Typically, individuals in this role must have at least 5 years of experience in a target industry, such as manufacturing, finance, real estate, health care, or whatever the relevant business domain may be. Essentially, this role is intended to bridge the gap in communication between a PSO and their customers within specific industries to ensure a solution is appropriately, and effectively, implemented to yield the best results. Seems like a role that pretty much every PSO should have, right?

How Many PSOs Have Business Domain Expertise

Unfortunately, according to the results of our recent study, only about 25% of companies have employees who fit this job description, and even then, it may be only a handful of people. In the case of one of the larger companies in the study with a multi-billion dollar PS business, they had zero industry experts in their organization, while 25% of the delivery staff of another PSO of the same size were industry experts. While it seems like practices are, on average, all over the map, industry experts still only constitute only about 2% of PS delivery staff.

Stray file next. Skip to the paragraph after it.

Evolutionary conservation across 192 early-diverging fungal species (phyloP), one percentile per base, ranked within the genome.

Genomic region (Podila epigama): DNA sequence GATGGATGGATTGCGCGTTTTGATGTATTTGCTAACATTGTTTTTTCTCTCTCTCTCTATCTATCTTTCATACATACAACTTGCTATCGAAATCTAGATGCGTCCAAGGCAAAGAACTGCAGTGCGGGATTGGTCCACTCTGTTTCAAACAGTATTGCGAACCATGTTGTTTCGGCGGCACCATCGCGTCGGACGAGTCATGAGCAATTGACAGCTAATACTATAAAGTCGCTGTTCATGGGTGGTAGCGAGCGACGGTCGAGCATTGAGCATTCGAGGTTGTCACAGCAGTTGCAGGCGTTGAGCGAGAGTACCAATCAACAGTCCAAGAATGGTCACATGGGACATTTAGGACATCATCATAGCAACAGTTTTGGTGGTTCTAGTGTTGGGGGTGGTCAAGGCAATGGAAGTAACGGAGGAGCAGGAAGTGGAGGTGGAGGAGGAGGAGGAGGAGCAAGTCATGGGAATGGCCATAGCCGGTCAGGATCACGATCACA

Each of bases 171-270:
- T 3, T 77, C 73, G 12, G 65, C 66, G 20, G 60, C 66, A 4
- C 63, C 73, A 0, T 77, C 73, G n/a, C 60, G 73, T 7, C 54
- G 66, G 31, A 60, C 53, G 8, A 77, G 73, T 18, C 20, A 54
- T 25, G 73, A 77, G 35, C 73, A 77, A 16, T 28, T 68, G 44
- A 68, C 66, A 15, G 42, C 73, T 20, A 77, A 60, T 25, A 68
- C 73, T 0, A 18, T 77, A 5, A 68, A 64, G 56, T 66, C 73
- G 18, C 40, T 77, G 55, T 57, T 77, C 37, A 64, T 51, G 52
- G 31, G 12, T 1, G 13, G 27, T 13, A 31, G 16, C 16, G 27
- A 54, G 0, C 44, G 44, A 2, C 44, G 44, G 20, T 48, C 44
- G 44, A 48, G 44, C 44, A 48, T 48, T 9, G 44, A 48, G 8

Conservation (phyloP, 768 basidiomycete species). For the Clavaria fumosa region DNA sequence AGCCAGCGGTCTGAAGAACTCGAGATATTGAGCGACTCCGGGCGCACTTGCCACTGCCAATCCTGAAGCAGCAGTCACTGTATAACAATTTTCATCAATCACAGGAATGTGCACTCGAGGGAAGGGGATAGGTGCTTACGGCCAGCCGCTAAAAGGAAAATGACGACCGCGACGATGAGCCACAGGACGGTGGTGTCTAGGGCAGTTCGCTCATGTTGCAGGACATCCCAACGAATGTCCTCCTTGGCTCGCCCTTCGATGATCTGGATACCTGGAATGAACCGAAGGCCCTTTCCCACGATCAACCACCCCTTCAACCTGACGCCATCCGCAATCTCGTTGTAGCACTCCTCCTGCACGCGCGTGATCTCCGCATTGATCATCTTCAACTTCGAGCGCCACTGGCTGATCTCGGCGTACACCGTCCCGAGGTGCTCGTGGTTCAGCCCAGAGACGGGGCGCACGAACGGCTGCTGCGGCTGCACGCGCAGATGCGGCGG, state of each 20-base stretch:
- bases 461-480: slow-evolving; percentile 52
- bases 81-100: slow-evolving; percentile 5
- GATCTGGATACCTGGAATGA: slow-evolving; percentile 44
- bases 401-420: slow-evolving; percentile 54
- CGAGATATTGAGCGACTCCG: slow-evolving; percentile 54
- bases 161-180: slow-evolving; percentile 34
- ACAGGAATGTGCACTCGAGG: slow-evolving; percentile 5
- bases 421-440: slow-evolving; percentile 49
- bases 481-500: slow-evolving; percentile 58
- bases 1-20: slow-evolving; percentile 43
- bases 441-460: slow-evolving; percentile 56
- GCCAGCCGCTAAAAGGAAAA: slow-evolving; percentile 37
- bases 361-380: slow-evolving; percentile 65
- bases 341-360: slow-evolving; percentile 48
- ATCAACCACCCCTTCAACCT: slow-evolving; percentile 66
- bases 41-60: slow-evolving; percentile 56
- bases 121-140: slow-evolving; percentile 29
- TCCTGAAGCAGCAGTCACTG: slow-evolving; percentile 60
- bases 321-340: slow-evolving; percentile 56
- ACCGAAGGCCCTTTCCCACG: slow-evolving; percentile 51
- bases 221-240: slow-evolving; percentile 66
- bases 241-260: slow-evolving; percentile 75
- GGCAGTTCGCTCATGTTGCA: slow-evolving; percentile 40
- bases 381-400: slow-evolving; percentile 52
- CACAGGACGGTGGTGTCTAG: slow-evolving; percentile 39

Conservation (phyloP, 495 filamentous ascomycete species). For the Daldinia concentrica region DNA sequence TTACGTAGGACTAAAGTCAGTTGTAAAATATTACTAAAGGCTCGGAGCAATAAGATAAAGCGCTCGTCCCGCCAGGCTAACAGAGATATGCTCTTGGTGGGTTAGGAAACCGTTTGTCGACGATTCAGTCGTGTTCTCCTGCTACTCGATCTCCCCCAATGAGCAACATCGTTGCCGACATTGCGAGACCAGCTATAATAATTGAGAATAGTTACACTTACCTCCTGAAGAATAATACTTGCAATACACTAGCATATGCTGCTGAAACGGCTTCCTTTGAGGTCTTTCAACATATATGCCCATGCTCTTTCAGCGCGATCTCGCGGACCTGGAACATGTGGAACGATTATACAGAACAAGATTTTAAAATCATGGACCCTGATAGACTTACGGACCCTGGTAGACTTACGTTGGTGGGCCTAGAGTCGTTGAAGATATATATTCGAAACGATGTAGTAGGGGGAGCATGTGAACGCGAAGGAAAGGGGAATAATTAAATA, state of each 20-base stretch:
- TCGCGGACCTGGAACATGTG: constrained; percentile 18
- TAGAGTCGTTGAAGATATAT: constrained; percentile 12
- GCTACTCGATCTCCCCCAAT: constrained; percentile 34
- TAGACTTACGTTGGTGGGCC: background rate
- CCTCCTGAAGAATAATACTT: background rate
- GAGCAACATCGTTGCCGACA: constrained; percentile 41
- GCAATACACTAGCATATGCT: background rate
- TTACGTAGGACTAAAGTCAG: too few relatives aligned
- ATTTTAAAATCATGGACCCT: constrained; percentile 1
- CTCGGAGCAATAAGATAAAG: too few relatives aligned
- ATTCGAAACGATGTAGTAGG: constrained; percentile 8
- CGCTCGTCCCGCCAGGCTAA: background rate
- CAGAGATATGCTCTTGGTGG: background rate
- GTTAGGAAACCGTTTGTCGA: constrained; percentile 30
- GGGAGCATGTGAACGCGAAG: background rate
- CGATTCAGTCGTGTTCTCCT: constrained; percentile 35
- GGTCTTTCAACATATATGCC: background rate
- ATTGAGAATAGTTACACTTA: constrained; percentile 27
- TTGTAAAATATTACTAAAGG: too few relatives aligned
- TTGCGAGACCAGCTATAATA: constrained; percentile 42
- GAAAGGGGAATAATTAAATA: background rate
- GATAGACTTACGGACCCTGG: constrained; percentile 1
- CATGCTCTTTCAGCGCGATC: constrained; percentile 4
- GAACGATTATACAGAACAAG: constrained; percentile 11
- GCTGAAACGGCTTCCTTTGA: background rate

What this Means for You

As PS organizations begin transitioning from product-oriented to outcome-oriented, it’s imperative to have business domain expertise. PS businesses already tend to handicap their ability to offer specific Level 3 services with weak or non-existent domain expertise, but they are also leaving money on the table by not taking the initiative to understand the operating environment of their customers.

According to the results of TSIA’s most recent PS Market Rates Study, the compensation rates for industry experts are typically on the high end, while discounting is typically on the low end, even for product-oriented, classic professional services. This is primarily because technical and business domain expertise is obviously a value combination for which customers are more than willing to pay a premium if it means it will help them achieve their ROI.